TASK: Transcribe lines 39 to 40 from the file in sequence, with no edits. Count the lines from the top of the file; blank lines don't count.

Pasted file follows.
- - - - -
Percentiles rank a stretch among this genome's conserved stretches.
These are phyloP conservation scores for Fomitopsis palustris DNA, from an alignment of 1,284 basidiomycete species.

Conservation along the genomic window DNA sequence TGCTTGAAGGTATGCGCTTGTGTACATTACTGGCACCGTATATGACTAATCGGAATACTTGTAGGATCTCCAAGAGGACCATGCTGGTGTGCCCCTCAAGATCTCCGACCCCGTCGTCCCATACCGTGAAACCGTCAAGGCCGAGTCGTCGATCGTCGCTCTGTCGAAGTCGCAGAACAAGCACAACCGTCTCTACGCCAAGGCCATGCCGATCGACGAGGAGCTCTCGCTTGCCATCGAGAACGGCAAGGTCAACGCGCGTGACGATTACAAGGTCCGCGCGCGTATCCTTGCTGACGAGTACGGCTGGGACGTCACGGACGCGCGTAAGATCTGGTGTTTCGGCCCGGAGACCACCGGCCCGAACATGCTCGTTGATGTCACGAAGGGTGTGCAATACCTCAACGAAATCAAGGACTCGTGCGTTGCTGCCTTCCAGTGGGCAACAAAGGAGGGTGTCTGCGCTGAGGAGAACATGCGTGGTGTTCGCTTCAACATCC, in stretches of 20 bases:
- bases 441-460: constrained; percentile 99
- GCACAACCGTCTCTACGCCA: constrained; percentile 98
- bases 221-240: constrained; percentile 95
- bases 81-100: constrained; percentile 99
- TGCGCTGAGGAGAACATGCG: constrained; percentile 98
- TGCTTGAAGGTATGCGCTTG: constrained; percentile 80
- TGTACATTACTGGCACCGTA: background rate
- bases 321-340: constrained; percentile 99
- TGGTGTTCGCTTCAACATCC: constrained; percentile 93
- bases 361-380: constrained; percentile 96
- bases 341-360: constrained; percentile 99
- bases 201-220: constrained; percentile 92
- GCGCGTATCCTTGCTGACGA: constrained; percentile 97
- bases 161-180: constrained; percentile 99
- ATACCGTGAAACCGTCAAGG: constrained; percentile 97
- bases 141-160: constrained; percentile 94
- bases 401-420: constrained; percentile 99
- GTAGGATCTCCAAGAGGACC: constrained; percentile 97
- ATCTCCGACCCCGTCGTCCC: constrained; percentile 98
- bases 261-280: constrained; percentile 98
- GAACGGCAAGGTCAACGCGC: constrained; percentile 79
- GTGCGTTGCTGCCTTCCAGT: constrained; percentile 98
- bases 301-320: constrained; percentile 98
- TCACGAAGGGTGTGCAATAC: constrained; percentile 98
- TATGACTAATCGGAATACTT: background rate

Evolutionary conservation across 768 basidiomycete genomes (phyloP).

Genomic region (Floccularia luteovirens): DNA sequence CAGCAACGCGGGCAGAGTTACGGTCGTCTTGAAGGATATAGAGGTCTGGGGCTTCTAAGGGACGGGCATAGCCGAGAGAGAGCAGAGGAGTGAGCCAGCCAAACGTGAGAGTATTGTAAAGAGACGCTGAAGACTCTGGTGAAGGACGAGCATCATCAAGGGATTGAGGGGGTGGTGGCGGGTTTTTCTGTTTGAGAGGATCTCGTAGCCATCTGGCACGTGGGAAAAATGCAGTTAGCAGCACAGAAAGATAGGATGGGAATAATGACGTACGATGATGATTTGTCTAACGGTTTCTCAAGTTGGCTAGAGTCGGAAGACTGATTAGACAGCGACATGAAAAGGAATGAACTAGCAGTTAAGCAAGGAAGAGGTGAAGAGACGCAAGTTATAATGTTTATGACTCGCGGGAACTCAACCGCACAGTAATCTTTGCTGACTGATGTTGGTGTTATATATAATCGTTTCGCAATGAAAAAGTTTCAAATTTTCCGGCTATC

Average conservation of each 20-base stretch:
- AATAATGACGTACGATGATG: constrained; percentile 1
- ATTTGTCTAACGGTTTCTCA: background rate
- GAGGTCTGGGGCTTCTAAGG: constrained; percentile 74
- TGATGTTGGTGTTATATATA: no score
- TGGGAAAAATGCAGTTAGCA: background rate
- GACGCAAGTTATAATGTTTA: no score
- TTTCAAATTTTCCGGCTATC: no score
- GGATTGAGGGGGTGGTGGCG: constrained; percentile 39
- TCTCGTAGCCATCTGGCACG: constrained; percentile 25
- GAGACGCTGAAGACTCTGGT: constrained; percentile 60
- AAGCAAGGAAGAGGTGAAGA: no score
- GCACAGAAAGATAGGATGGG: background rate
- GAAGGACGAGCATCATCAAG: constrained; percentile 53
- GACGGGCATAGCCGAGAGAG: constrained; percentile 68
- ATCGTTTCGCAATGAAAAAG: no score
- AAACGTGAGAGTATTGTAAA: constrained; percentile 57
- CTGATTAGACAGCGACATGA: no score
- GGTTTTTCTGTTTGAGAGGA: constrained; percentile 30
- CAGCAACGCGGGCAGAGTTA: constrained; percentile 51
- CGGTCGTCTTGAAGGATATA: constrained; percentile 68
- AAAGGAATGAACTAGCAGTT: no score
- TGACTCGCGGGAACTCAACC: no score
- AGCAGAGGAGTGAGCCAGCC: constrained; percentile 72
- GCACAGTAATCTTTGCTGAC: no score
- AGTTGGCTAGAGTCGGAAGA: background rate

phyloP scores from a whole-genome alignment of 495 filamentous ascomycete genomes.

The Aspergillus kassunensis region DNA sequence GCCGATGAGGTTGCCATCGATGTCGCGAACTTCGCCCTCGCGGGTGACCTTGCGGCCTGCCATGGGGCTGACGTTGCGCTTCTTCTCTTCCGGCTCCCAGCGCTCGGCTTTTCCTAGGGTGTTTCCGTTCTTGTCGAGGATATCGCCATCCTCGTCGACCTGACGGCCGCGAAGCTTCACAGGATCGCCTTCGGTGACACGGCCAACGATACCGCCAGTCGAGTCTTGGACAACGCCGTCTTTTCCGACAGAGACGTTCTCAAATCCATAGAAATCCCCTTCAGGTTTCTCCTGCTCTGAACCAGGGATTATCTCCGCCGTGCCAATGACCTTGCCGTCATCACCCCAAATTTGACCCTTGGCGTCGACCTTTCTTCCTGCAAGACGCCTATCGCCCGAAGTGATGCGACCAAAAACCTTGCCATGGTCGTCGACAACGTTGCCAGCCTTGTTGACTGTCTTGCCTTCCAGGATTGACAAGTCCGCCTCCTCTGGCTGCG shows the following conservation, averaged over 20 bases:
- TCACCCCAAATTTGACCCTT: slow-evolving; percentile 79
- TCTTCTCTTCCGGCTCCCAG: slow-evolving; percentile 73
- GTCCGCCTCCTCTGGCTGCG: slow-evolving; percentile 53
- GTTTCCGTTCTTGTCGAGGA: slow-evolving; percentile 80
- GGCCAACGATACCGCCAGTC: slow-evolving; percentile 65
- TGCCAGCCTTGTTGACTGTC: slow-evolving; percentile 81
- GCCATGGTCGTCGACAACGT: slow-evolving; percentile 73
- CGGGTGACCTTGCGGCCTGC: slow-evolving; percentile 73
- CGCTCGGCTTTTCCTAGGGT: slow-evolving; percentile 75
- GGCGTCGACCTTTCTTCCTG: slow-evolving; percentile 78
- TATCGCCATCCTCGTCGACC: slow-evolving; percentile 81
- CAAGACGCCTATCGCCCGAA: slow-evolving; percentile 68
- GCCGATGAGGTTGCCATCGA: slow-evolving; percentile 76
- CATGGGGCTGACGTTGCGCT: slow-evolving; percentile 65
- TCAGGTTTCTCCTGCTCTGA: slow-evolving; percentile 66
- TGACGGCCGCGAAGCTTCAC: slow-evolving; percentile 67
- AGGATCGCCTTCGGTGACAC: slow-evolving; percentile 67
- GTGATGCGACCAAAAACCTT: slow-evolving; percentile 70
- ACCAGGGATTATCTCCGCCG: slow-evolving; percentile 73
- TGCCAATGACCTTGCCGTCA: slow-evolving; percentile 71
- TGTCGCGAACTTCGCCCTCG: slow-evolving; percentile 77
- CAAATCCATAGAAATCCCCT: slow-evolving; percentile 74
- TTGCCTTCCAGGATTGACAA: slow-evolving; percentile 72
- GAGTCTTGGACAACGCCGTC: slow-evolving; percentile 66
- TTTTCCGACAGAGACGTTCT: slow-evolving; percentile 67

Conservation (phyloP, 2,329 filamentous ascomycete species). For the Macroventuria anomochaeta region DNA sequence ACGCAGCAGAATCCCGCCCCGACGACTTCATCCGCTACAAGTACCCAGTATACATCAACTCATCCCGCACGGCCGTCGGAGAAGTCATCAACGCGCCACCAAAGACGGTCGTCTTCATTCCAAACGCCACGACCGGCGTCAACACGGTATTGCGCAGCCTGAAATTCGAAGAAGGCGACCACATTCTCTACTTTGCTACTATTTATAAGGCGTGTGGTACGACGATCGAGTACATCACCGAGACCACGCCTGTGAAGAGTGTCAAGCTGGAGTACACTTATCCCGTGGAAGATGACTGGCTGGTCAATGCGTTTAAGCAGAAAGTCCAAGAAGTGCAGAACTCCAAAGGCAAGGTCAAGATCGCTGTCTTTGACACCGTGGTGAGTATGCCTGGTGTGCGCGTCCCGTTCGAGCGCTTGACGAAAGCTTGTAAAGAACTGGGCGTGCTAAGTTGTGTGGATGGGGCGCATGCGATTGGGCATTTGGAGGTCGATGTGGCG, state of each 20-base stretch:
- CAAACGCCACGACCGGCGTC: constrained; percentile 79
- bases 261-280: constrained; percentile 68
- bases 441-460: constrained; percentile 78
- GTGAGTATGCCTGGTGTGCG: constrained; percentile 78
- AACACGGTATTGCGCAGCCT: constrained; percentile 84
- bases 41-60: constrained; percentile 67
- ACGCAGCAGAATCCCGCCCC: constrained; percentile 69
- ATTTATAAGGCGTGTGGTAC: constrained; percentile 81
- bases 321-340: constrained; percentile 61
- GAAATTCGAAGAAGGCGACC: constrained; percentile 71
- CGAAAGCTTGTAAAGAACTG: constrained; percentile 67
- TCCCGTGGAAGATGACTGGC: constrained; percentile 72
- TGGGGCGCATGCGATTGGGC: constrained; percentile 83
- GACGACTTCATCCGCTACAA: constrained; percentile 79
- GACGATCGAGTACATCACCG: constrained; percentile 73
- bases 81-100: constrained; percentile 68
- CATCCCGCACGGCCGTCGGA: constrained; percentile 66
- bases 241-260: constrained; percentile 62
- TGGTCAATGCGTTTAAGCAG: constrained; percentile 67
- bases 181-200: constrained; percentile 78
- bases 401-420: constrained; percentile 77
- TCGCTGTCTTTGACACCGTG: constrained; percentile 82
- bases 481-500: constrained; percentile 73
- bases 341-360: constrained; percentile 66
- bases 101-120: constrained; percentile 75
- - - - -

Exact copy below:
- GGATTGAGGGGGTGGTGGCG: constrained; percentile 39
- TCTCGTAGCCATCTGGCACG: constrained; percentile 25